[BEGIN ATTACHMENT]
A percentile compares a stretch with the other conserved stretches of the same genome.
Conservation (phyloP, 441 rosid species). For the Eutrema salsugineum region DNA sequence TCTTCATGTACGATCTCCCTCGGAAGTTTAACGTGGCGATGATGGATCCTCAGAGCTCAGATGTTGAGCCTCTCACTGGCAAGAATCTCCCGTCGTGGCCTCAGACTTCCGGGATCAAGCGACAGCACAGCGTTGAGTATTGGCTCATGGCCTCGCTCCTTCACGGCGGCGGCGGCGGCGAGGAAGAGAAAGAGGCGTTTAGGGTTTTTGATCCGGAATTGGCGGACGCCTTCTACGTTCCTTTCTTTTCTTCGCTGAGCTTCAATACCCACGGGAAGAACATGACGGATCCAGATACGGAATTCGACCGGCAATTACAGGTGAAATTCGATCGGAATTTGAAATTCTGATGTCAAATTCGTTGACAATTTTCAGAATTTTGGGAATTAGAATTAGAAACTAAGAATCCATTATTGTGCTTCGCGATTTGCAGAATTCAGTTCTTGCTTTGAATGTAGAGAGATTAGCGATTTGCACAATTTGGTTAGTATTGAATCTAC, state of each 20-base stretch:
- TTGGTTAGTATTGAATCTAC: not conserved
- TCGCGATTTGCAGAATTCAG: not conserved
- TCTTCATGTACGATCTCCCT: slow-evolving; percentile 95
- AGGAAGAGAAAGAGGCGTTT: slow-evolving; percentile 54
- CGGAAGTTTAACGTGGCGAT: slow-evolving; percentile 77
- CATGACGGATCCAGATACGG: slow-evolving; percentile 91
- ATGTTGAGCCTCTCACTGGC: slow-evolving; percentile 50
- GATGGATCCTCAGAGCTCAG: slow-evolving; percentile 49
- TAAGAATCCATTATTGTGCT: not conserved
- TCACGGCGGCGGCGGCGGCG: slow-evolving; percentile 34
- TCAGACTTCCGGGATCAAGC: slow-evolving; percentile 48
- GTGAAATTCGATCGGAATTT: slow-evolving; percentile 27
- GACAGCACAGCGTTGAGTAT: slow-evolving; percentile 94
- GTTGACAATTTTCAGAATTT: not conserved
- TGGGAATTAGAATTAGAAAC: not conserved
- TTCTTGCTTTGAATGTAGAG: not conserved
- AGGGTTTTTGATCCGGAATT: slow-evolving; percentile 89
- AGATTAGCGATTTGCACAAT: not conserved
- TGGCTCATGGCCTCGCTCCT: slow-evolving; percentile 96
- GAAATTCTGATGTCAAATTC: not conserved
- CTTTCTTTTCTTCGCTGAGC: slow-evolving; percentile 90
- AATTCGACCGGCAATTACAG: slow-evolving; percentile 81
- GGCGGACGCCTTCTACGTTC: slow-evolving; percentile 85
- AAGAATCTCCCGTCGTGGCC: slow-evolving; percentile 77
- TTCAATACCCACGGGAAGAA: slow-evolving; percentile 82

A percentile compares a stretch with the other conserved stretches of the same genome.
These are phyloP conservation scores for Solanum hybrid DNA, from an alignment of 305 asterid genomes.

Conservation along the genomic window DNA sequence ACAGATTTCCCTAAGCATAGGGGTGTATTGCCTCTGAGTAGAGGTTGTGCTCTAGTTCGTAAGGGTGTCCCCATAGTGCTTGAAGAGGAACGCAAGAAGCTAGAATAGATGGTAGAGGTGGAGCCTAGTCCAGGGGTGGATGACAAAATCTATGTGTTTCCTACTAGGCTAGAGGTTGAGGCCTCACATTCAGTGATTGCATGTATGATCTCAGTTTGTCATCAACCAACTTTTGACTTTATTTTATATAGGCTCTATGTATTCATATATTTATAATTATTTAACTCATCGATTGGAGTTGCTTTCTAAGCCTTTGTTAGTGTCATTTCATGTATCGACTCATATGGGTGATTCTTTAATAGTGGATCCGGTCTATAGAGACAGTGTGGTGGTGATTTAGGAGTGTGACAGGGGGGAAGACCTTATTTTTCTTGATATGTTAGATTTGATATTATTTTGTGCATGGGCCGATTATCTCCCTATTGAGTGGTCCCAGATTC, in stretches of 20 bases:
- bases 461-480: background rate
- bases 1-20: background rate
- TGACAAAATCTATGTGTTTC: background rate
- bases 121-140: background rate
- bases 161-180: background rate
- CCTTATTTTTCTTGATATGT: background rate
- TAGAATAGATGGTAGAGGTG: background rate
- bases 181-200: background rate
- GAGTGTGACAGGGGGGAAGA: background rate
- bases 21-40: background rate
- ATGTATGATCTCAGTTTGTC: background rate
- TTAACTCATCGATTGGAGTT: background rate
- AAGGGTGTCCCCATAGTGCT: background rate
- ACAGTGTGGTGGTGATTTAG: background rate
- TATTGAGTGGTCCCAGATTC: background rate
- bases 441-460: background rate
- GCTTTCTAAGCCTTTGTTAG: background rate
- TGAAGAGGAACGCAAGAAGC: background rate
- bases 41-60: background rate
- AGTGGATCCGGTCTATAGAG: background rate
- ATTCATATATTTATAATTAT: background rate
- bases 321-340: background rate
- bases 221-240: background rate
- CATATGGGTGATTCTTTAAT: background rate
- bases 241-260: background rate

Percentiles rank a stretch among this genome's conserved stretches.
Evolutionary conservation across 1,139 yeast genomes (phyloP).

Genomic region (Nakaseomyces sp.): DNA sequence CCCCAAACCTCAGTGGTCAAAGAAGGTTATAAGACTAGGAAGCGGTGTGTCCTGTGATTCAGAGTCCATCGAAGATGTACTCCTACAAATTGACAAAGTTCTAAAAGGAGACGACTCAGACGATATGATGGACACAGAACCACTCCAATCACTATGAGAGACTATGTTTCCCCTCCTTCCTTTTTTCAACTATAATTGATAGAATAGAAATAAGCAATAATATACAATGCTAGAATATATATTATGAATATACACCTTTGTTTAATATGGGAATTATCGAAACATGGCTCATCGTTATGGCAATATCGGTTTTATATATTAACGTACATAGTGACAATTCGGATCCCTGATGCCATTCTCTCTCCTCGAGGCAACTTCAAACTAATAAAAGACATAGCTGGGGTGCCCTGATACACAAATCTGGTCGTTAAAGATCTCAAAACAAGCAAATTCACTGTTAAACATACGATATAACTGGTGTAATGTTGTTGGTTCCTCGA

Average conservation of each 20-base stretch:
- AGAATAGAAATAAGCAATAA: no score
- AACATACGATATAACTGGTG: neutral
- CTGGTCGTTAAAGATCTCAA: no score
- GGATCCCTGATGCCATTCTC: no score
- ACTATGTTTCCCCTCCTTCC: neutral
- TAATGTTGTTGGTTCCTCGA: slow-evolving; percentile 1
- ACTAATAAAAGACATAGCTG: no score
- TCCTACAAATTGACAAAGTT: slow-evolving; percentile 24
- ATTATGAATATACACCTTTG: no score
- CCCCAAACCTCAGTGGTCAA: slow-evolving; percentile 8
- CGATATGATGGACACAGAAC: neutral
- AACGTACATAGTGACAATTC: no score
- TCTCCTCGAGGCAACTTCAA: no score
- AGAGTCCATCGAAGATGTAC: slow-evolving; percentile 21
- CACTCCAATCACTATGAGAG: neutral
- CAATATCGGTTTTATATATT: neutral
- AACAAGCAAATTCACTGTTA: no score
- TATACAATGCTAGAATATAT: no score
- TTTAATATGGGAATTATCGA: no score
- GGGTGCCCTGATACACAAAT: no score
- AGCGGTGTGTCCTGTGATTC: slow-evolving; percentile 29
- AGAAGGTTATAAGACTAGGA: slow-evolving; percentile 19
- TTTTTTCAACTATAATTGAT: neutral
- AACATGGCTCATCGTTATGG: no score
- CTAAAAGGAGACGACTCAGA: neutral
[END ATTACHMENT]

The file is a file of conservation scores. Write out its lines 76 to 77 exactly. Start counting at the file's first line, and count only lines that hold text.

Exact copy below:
- AACAAGCAAATTCACTGTTA: no score
- TATACAATGCTAGAATATAT: no score